Like most families, we had our highs and lows. My Mom and Dad were pretty cool people but life events shook there confidence and caused them to be overly cautious and suspicious. I'm sure it was not their intention to pass such anxiety on to their children. But none the less, we came into adulthood with a lot of baggage.
Speaking for myself, I never thought I was seeing the world through my parents eyes. I truly believed I had developed my own ideas and that my behavior patterns were "things I wanted to do" rather than "things I was compelled to do". I followed rules, had a well-kept home and an organized work space. So why was I unhappy? Why did I not like myself? Why were so many people 'against' me?
When I began my Meditation studies, I really liked being with people who were working on changing themselves and their attitude. I had done some self-study on rescuing my inner child and felt I was among people who understood me. The first year was quite blissful, as the process not only alleviated my chronic back pain but really increased my energy. Pain-free life, who knew?
As I peeled away layers of ideas and attitudes that no longer served me, I hit pay dirt. It was the decommissioning of suspicion... and it's partner... unachievable perfection... that I identified as my biggest flaw. Hidden in a complicated pattern of behavior, this paradigm did not have the capacity to appreciate my goodness.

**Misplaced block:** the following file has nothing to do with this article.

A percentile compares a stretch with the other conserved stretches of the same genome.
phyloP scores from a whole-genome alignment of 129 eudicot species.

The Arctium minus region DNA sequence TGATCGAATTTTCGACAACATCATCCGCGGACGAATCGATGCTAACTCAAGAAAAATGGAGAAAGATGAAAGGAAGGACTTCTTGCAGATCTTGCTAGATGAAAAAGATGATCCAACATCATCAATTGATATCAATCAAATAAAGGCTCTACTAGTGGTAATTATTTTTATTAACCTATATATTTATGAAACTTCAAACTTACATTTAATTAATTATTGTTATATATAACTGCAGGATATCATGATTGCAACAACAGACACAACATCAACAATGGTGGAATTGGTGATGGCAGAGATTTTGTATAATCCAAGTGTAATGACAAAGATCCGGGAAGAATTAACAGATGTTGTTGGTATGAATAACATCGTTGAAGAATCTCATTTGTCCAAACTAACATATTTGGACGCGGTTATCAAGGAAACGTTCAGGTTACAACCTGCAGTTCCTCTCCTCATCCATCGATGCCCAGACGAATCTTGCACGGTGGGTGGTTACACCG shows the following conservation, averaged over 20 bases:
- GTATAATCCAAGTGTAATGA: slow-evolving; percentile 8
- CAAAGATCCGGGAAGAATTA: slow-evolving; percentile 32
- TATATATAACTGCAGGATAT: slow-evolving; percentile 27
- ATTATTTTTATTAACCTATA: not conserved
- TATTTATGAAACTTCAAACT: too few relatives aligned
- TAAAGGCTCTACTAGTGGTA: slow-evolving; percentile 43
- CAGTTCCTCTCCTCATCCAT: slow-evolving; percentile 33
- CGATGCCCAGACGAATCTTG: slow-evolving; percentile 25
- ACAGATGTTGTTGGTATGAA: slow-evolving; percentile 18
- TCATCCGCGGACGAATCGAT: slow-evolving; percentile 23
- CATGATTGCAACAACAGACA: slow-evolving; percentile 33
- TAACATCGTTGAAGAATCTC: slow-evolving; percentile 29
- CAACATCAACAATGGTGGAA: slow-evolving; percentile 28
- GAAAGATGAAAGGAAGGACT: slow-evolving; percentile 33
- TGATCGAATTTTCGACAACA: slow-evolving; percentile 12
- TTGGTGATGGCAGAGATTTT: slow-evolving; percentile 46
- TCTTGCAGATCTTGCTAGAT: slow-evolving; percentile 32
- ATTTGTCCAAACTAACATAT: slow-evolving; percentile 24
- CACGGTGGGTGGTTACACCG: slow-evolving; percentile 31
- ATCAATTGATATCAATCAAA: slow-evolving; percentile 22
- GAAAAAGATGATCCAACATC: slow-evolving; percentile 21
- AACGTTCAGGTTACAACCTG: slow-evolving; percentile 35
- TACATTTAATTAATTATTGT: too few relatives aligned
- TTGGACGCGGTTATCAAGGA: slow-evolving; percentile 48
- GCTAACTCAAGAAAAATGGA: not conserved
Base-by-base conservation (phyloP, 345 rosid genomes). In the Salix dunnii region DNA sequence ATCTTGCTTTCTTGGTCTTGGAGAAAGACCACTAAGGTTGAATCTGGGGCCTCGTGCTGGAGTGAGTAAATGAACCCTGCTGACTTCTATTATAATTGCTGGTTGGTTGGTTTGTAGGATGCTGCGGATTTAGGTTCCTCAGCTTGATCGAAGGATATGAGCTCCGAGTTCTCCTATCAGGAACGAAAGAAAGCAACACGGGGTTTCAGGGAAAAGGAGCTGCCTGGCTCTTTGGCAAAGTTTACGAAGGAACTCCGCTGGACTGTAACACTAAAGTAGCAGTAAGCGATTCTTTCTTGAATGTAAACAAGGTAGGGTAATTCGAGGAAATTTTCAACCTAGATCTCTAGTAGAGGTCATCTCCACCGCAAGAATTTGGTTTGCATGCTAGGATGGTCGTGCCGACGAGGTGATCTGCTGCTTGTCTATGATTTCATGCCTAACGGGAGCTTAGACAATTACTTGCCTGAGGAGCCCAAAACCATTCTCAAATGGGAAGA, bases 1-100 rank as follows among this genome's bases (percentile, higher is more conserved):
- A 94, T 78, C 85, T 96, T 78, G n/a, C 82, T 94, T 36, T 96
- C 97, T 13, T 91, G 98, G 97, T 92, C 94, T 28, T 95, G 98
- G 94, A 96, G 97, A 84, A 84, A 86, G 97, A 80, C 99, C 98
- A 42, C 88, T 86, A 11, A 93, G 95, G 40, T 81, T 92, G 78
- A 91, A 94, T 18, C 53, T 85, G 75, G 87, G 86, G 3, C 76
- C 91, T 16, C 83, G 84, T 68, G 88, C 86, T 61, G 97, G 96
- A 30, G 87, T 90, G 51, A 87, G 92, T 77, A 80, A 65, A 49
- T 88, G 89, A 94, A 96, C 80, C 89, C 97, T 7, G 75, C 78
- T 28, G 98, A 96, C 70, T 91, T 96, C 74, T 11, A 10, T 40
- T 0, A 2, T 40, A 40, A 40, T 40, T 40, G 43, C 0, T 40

As much as I wanted to change and be free of my naysayer inner voice, it was truly a struggle.
Through the tenacity and stalwartness of my teachers and fellow Meditation brothers and sisters, I was lifted to another plane of existence.
now cue into my intuition... my navigation gear... to know when I should act and when I should just breathe and ride the wave. My naysayer still makes occasional snarky comments but my White Knight's parry and punch are on autopilot. Such a nice thing to have negative thoughts countered as soon as they arise.
When it comes to teaching, you could say that my decision was thrusted upon me. In fact, there was a lot of trickery involved. My first teacher used my adherence to order and rules to steer me in that direction. By telling me to demonstrate, lead or instruct, he slowly shattered the illusion I had of myself and my physical ability.
My call to teach the Meditative Arts, particularly Qigong, arises from my profound healing... healing on such a deep level that it defies words. I relish teaching these arts because they alleviated my pain, freed my mind, and encouraged me to nurture and appreciate my uniqueness. I teach these arts because I get to introduce students to the charming, loving soul that lives inside them, under the pain and anxiety they accumulated along the way. I teach these arts because it was always in me to do so. But it took a teacher to see that and to pull it out of me.